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Switching Fields as a 1st year grad student

  1. Mar 27, 2010 #1
    Switching research groups as a 1st year grad student

    Hi, I am currently a 1st year graduate student in the field of experimental condensed matter physics. As an undergraduate, I conducted research (albeit somewhat limited, as I as an undergrad) in this field and found it satisfying, and therefore did not give much thought to switching fields in graduate school. I like the project I am working on, but there are aspects of it that I am not too fond of. In large part, it involves a decent amount of nanofabrication, an activity which I do not enjoy doing (As an undergrad, I had no experience with nanofabrication, and therefore did not know that I would end up disliking it so much..lol). All other aspects of my lab I enjoy, as my PI is super awesome and the potential aspects of my project succeeding excite me very much.

    Recently, however, I have come to realize that the field of computational solid state physics is fairly significant at the school I am attending, and there are quite a few professors listed under material science that are doing computational work (much of it focused on calculating band structures with density functional theory). I have always enjoyed programming (whenever I have the spare time, I like programming computer games, and I do not mind sitting in front of a computer all day long), and I loved the various instances where I have used computational software to solve physics problems. I am not sure why I never thought about the field before, but the more i think about it, computational solid state physics seems very exciting. Being able to combine both my love of programming with that of physics seems pretty awesome to me.

    Therefore, I am contemplating switching fields to computational material science. I am currently in the situation where there are no other experimental condensed matter labs that I could join that would not involve some sort of nanofabrication (i.e, those labs don't have any openings right now). I am not sure about the availability of positions in the computational solid state physics labs either, so I may not even have the option of switching fields.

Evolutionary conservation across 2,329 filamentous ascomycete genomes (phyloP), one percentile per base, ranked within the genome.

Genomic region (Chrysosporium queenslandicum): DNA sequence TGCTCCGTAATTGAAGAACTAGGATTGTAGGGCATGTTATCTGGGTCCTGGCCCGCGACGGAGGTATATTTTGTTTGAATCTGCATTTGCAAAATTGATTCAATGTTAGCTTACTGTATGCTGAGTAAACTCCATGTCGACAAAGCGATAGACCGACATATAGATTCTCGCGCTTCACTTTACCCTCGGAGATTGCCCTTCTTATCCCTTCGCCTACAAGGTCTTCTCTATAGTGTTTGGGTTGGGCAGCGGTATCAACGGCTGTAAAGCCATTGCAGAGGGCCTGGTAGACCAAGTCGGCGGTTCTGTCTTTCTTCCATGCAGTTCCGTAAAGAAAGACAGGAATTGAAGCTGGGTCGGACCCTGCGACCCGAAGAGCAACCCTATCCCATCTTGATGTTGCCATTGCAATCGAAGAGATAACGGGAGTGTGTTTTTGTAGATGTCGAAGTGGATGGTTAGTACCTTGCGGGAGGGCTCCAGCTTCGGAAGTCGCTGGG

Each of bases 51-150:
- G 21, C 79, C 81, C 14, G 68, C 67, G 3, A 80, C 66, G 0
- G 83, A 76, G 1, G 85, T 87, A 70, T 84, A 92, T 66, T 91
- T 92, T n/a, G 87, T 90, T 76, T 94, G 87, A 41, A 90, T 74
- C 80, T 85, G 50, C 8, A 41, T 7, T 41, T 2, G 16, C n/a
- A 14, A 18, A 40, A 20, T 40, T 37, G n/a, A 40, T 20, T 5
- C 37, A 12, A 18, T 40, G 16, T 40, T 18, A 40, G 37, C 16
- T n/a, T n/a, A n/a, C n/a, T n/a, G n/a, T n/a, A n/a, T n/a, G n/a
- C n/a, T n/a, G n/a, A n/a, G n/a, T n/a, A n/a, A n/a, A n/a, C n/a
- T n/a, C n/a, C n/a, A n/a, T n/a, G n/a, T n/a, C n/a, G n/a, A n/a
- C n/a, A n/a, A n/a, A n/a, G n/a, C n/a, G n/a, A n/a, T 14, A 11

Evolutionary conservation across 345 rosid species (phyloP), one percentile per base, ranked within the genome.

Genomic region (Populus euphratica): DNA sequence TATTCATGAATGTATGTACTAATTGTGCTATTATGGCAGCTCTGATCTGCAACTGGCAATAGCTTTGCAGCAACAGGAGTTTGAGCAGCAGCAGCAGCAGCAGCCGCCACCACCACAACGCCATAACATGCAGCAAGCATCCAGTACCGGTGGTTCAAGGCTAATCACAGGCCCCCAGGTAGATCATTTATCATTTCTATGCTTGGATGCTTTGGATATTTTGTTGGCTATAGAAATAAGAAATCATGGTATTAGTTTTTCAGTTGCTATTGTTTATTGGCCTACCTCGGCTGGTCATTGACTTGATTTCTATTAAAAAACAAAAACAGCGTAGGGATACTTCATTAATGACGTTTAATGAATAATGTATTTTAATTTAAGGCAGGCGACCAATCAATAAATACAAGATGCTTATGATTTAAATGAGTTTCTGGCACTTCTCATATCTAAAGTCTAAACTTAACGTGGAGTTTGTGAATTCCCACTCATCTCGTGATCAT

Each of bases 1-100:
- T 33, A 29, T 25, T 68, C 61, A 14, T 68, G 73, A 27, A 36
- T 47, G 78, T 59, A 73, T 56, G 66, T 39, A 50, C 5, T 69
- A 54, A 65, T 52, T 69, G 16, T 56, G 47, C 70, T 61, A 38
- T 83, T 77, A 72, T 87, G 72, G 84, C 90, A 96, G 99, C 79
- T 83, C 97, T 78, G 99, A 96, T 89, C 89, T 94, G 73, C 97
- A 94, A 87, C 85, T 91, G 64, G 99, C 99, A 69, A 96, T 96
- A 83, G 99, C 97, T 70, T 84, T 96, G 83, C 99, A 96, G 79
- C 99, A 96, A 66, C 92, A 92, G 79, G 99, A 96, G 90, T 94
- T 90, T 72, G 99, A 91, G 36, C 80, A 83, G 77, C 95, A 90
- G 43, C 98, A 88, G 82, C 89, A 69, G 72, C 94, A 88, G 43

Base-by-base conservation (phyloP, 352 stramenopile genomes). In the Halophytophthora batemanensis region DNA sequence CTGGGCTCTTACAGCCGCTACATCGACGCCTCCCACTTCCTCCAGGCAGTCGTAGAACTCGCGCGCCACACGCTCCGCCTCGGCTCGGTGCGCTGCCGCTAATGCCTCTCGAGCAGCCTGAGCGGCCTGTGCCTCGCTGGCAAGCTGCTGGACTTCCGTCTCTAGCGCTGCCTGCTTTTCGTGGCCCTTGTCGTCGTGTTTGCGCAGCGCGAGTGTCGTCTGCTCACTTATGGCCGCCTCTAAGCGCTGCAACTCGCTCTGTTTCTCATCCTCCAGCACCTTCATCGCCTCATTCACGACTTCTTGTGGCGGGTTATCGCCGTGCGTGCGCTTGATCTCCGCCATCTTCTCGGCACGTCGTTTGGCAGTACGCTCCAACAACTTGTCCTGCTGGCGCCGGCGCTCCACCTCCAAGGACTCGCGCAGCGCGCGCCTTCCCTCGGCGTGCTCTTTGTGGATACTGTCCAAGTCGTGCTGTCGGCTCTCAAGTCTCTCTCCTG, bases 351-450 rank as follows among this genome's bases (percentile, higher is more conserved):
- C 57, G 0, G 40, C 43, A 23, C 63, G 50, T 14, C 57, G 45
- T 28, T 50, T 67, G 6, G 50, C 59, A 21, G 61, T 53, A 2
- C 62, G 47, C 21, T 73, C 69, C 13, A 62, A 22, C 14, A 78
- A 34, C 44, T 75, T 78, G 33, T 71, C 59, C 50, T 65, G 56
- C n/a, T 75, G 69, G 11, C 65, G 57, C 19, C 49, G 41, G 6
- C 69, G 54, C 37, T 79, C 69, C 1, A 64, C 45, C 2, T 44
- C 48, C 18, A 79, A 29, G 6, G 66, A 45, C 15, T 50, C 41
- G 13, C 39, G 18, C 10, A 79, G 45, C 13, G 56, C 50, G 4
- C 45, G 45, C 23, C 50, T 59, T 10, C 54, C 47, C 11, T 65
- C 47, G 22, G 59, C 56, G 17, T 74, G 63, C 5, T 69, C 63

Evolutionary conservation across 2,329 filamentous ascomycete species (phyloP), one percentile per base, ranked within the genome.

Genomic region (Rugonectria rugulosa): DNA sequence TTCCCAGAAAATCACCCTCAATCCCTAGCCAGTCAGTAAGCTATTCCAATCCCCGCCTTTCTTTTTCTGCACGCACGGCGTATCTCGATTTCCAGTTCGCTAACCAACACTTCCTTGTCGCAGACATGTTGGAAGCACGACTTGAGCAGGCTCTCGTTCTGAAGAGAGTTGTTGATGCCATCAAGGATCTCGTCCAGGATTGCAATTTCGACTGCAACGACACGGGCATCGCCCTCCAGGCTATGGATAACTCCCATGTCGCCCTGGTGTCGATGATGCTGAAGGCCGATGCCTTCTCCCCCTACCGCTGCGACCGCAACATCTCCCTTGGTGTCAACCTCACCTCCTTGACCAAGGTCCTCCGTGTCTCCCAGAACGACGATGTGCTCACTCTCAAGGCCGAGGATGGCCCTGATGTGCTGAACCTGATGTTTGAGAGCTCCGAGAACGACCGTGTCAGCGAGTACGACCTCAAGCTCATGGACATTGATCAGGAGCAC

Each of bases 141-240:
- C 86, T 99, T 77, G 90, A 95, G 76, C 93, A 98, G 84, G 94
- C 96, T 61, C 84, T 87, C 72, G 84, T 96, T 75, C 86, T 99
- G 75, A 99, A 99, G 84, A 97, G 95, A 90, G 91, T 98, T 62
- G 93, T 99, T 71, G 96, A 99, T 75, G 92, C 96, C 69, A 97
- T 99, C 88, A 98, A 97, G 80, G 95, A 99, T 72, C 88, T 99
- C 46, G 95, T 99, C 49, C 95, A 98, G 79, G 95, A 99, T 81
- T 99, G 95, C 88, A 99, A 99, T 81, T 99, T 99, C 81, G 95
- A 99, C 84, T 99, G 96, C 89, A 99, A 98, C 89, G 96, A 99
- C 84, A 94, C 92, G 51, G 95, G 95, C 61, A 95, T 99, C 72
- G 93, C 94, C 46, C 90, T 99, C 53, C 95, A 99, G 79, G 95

Therefore, I have a some thoughts:

    First, I was wondering if I should mention my thoughts about switching fields to my PI. I have a good relationship with my PI and he believes that I love my current research (which is 75% true, since I have to spend about 25% of my time doing nanofabrication). My fear is that if he realizes that I have reservations about my current research and am thinking about switching fields, he might not be so enthusiastic about mentoring me anymore (in the situation where I may end up not being able to switch fields, and have to stay with my current research).

    Second, I like my current PI very much, and he is very well established in his field. Would it be worth it to switch groups to another PI who is not as well established as my current one?

    Thirdly, and perhaps more importantly, if I actually do end up leaving my group, there will be no one left to carry on the project that I am working on (There is a postdoc that I am working with right now, but he will be gone by this summer). Therefore, do I have a moral obligation to stay in my group because of this?

    Finally, I was wondering, given my current situation, should I even think about switching fields? If anyone has any thoughts about computational solid state physics vs experimental condensed matter physics, I would love to hear them!
    Last edited: Mar 27, 2010
  2. jcsd
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